Occasionally MFAT will also invite applications from NZDRP accredited NGOs to pre-position (make ready) essential relief supplies in the Pacific.
NGOs can apply for up to a maximum of $250,000 per activity for high quality proposals that:
- provide rapid humanitarian assistance to natural disasters in the Pacific through essential NGO prepositioned relief supplies
- provide humanitarian assistance to meet initial needs assessed following natural disasters in the Pacific through NGO response (relief and early recovery) activities
- provide humanitarian assistance to significant natural disasters outside the Pacific through NGO response (relief and early recovery) activities.
The NZDRP may also be used to provide humanitarian assistance in the case of civil or armed conflict in the Pacific.
NGOs applying for funding must be already accredited to the NZDRP. Accreditation takes place once every three years and the next round is in 2017. To be accredited to the NZDRP NGOs must first be accredited to the Partnerships for International Development Fund.
The 14 agencies accredited for the 2014-2017 period are: ADRA, Caritas, CBM, Childfund, Christian World Service, Habitat for Humanity, Oxfam, Rotary, Salvation Army, Save the Children, SurfAid, TEAR Fund, UNICEF and World Vision
How NZDRP funding rounds work
In a humanitarian crisis, the Minister of Foreign Affairs can approve a new funding round and will call for NZDRP applications (by emailing accredited agencies).
- For Pacific responses, NGOs will have three working days to submit their application.
- For non-Pacific responses, NGOs will have seven working days to submit their application.
All applicants need to demonstrate their capability to effectively manage, monitor, evaluate and report on response and initial recovery activities and the use of public finances.
Application appraisal and criteria
MFAT appraises applications against a set criteria looking at relevance, effectiveness, efficiency, impact, and sustainability. We use the Quality Rating Scale set out in the Activity Quality Policy [PDF, 297 KB].
Applications must also:
- demonstrate value for money. The overall cost of the activity should represent a good investment for the results (outputs and outcomes) that will be achieved through the activity
- clearly describe outputs and outcomes and how they will be achieved, including the number of vulnerable people provided with essential assistance following natural disasters or armed conflict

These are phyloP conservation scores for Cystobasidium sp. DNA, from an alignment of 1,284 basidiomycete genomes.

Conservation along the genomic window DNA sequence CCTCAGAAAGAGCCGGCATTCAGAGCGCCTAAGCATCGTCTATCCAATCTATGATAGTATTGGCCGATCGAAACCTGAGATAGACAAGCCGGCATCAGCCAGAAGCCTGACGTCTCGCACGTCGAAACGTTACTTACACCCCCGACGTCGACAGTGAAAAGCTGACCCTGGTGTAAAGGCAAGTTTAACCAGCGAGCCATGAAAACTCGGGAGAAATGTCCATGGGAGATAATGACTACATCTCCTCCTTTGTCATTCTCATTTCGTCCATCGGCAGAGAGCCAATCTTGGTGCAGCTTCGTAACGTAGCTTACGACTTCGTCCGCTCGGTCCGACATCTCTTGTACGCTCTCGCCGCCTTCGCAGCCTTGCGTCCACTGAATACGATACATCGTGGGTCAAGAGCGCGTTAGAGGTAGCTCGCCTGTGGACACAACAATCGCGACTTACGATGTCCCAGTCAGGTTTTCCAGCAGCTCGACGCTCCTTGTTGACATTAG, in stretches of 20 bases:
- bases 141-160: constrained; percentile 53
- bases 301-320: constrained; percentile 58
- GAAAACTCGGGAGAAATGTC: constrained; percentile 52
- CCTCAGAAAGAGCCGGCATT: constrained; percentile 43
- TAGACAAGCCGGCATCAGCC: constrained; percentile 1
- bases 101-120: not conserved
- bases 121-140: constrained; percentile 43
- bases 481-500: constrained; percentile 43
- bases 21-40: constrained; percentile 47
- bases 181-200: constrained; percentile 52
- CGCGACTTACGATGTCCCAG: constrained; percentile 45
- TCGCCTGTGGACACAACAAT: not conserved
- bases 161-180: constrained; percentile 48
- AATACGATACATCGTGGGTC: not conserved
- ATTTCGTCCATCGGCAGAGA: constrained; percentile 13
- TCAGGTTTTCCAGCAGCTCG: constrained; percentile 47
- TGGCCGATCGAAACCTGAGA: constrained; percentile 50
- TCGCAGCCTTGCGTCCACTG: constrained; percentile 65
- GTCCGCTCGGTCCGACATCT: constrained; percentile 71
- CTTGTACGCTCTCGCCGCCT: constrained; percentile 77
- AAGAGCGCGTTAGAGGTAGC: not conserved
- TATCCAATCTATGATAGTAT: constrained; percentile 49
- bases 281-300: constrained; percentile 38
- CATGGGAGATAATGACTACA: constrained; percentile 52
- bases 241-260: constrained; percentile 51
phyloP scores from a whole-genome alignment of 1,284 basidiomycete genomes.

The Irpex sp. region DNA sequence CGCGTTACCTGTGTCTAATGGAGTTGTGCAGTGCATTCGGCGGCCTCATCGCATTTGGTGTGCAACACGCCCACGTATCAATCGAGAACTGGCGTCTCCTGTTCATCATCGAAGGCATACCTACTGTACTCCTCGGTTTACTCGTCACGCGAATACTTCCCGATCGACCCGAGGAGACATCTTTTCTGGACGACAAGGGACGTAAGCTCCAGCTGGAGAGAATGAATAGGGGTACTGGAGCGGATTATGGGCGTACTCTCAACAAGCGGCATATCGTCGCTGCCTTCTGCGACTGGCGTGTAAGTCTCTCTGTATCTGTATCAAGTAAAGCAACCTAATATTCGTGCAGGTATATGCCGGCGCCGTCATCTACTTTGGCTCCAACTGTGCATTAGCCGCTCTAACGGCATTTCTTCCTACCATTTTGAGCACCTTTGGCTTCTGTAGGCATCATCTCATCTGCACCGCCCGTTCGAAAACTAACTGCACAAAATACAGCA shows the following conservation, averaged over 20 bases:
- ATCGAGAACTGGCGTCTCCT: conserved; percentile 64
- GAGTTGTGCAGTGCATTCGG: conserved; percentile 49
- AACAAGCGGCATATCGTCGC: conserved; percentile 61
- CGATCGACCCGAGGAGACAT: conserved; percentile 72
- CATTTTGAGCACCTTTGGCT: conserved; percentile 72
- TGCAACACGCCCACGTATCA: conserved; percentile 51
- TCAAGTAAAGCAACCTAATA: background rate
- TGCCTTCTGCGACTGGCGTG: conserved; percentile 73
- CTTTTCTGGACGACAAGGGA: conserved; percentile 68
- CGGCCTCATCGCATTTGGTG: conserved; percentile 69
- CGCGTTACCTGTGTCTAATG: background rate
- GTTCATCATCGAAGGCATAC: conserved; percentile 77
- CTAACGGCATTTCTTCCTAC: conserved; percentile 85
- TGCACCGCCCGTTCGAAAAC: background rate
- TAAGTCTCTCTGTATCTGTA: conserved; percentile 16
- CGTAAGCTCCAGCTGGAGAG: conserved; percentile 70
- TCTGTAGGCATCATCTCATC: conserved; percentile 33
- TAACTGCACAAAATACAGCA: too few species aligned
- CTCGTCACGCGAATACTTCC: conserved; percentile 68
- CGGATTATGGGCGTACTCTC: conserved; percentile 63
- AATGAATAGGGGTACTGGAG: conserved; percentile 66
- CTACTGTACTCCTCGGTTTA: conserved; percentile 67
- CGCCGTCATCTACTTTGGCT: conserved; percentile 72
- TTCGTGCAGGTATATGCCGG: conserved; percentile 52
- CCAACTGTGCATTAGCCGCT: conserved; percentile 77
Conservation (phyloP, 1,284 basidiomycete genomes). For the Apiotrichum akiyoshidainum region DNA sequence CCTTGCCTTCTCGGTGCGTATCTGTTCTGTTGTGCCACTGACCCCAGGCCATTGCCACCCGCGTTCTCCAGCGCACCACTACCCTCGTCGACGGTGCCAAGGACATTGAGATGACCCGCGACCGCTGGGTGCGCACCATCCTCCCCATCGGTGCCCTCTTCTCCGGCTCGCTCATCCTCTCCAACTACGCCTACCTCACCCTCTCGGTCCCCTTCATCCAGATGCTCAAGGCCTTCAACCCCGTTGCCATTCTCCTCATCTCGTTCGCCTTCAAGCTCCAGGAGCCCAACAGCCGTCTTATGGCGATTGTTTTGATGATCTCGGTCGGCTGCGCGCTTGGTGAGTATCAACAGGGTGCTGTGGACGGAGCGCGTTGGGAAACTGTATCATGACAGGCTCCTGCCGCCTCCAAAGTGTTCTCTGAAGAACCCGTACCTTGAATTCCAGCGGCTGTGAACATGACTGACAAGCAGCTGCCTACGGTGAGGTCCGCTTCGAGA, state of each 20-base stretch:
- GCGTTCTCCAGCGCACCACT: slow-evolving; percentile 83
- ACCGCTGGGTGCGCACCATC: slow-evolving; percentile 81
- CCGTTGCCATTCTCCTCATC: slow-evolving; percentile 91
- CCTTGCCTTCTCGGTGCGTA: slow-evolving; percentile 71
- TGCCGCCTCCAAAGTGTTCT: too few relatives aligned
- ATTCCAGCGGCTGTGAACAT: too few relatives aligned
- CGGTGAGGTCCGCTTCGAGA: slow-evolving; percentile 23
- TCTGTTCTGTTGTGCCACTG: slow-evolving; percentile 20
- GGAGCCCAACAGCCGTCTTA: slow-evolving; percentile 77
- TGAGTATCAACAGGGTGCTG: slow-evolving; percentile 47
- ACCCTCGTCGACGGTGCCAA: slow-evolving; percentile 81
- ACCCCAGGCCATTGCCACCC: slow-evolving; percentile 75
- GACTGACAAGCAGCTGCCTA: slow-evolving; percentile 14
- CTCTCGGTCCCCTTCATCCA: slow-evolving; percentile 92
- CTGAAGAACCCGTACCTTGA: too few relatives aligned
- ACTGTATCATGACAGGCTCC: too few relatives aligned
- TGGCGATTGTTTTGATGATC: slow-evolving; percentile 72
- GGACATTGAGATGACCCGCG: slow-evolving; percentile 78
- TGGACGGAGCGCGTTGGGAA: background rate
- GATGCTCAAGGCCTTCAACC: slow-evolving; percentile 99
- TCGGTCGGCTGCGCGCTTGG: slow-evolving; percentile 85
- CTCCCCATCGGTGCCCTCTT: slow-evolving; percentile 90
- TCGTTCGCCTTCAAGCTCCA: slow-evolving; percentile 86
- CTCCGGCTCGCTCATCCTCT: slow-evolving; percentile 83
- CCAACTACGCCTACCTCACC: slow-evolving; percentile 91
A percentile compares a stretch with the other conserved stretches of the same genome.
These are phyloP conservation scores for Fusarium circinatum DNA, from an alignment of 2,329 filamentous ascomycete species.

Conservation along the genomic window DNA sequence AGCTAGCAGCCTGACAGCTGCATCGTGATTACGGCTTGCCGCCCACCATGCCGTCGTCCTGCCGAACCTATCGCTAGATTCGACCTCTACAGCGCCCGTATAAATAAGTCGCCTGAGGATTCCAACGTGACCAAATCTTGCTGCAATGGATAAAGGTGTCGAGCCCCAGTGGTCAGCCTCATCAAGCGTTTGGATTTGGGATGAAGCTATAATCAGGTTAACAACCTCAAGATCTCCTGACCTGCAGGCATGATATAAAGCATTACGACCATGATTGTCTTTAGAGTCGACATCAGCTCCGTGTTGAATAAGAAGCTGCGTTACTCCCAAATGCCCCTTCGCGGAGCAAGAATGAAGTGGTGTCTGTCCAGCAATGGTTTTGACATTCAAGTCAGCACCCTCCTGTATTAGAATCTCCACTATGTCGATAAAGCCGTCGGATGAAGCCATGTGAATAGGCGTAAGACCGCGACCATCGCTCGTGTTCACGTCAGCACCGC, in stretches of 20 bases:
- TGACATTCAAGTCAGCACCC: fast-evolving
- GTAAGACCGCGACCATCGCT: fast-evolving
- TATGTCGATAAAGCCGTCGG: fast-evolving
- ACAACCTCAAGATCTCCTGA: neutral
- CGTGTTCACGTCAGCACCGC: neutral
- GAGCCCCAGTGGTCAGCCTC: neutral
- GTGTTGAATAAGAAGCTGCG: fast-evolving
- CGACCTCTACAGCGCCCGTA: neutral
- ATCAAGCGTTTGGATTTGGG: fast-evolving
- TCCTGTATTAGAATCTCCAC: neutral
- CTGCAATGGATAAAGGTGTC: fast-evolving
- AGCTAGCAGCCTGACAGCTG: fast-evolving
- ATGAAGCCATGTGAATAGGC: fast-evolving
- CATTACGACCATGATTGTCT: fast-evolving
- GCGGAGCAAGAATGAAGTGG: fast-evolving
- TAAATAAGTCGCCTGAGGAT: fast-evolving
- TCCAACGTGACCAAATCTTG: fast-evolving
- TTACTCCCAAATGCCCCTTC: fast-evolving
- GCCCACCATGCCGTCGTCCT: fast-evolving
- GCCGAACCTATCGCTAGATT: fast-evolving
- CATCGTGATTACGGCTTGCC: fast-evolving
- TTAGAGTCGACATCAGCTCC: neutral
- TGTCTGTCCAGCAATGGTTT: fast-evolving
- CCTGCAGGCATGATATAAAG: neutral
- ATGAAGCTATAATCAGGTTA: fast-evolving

- demonstrate New Zealand NGO expertise and comparative advantage that includes strong and effective partnerships with in-country implementing partners and how the New Zealand NGO supports, advocates for, and influences the delivery of quality humanitarian activities with their partners
- demonstrate how the cross cutting issues of environment, gender and human rights have informed activity design and implementation.
NGOs will be advised if their application has been successful or not within 2 days. A contract will be sent to successful applicants and payment made soon after.
NGOs must submit an NZDRP report within three months of completing the activity. This includes submitting a completed budget template with actual costs.
Terms and conditions
1. Activity timeframe
NZDRP activities will have an implementation timeframe of up to 12 months for both Pacific and non-Pacific responses.
2. Matched funding
For selected activities outside the Pacific, the NZDRP will match New Zealand NGO contributions committed, up to $250,000 per project, based on the NGO contribution over the life of the activity. This NGO contribution will need to be reported on as part of the normal NZDRP financial reporting process.
In the Pacific there is no matched funding requirement for NZDRP activities, to ensure rapid mobilisation of both government and NGO resources.
3. New Zealand based activity support costs
New Zealand based support costs should not exceed 10% of the total activity budget. For both Pacific and non-Pacific activities, the NZDRP will contribute up to 50% of New Zealand based activity support costs.
4. Integration of disaster risk reduction
Integrating disaster risk reduction (DRR) into response and early recovery activities is an effective way of reducing the impact of future shocks on communities and offers more sustainable solutions. The NZDRP provides up to 20% of NGO funding to be targeted to DRP activities in both Pacific and non-Pacific responses.
5. Funding allocation
As the NZDRP is a contestable fund, MFAT reserves the right to select the best applications and to allocate the funding pool accordingly. This may, from time to time, involve changing the indicated level of up to $250,000 per activity.
MFAT will coordinate with New Zealand NGOs for jointly timed public statements on a case by case basis.
6. Full Terms and Conditions
The full Terms and Conditions for the NZDRP are available on request.